This post is sponsored by FrontGate Media and Foundation Fighting Blindness. All opinions are my own. Please consult your medical team for all medical decisions.
Have you been too busy to take time for yourself? To make a healthy meal? To jog at the park? To get regular checkups?
As we get older, sometimes we put ourselves aside to tend to everyone else. Then we wake up in our 40s and realize just how unhealthy we have become. Here are some tips to help you get your health back on track.
Keep a journal.
Track what you eat and drink for an entire week. Look it over. Are there healthier choices you could be making?
- Take time each weekend to write out some healthier (and easy) meals you could make for the week.
- Go shopping once to take away the temptation to grab take out during the week.
- Prepare some of your meals ahead of time on your day off.
Get Plenty of Rest
Not only do you need quality sleep at night, you need to be spending some time each week doing something you enjoy. It's best to take a few minutes each day doing something you enjoy, even if it's only for five minutes. Read, go for a walk, whatever it is that recharges you and gives you a sense of well-being.
- Make an appointment with your general practitioner and/or ob-gyn. The appointments you schedule need to include an overall physical health checkup, well-woman visit, and a mammogram. Check with your doctor for any other screenings you may need. Make a list of your health concerns before you go and be prepared to make the most of your visit with your doctor.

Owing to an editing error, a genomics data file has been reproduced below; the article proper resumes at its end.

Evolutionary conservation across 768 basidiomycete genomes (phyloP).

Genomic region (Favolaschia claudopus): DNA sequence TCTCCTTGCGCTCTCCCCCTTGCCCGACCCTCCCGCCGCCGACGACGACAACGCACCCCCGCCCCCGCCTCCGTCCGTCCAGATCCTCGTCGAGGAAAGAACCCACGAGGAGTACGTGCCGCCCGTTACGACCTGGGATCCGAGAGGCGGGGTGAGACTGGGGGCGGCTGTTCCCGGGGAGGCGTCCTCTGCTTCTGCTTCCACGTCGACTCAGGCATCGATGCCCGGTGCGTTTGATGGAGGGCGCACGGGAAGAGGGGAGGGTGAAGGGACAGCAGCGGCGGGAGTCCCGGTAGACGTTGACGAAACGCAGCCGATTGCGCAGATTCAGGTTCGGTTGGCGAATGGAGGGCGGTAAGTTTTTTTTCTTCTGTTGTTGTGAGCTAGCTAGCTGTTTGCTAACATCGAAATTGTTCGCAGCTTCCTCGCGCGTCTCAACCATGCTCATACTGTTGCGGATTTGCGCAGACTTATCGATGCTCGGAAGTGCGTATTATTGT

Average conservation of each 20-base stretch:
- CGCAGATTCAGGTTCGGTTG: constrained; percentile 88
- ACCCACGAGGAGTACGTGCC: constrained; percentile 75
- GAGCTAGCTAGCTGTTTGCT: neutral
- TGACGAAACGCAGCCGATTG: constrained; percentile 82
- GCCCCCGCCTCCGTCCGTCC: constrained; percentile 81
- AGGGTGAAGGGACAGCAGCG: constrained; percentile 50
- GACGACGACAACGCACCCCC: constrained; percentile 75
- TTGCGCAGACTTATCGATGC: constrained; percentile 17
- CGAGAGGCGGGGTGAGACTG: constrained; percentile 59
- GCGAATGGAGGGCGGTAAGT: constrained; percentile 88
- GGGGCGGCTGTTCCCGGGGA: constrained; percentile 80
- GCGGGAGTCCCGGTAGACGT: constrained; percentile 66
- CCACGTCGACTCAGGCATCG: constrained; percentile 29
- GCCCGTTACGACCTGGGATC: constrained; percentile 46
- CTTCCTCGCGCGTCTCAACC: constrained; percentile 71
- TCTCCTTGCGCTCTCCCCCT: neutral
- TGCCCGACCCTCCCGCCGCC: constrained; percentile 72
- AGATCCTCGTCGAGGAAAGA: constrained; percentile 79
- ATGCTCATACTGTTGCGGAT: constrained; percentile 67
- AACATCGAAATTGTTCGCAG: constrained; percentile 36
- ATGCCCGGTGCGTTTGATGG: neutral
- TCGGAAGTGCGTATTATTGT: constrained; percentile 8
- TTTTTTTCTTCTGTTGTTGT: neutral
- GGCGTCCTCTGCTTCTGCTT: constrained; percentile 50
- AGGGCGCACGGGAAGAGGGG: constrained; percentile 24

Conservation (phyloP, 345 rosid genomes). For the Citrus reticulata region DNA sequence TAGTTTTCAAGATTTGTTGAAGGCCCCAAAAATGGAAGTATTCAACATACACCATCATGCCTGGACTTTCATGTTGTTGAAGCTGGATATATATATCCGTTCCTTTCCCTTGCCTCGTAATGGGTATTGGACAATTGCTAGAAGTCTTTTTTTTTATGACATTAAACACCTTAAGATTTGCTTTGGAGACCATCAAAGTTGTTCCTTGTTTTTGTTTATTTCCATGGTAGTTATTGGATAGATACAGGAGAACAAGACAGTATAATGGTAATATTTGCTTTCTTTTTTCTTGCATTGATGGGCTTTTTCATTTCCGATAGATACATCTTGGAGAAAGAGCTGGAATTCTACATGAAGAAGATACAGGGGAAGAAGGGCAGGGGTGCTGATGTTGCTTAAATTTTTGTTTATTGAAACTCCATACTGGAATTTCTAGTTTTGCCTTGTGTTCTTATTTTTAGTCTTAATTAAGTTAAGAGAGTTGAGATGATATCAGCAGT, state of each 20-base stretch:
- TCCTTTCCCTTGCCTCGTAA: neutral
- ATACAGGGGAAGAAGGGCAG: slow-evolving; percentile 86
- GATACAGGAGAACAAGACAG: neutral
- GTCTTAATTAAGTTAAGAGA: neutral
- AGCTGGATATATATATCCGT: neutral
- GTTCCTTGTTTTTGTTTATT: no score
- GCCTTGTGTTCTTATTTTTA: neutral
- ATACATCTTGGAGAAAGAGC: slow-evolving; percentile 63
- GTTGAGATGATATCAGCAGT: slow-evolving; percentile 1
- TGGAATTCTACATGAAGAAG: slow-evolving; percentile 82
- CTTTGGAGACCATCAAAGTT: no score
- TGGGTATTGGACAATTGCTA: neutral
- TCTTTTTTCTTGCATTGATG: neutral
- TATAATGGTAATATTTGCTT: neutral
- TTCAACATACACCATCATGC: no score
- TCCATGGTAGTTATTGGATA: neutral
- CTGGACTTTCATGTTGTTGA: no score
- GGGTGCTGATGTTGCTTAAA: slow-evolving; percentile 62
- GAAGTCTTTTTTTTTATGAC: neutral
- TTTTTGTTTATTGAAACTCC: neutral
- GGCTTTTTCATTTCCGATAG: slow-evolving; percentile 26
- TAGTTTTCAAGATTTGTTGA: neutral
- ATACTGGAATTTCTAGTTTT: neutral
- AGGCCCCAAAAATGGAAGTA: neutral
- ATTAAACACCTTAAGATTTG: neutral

- Make an appointment with your dentist. Most insurance plans over two free cleanings per year. Take advantage of those few benefits your insurance offers. If you don't have insurance, some dentists offer monthly plans for care.
- Make an appointment with your eye doctor. Is your vision prescription outdated? Even if you have seemingly excellent vision, you still need to have regular checkups. Why? Continue reading to find out.
Learn About Age-Related Macular Degeneration
Have you heard of Age-Related Macular Degeneration? It's possible you could develop it and lose your eyesight. That's why regular screenings are important.
What is Age-Related Macular Degeneration? It is an eye disease that causes the loss of central vision, which is responsible for your ability to read, drive and thread a needle. Don't risk losing the ability to do those things? Learn more about it here.
What Causes Age-Related Macular Degeneration? While genetics play a part in this, some personal choices, as well as environmental factors contribute to the cause of this disease.
What Are the Symptoms of Age-Related Macular Degeneration? There is so much to be learned about this disease. Early detection can help you save your vision. Grab your free Guide to Age-Related Macular Degeneration to learn more about the disease, as well as it's symptoms and causes.
Take back your health this year. Better yet, take back your health today by choosing healthier meals, getting plenty of rest and taking advantage of annual screenings. You are important. You are the one that must actively make your health a priority.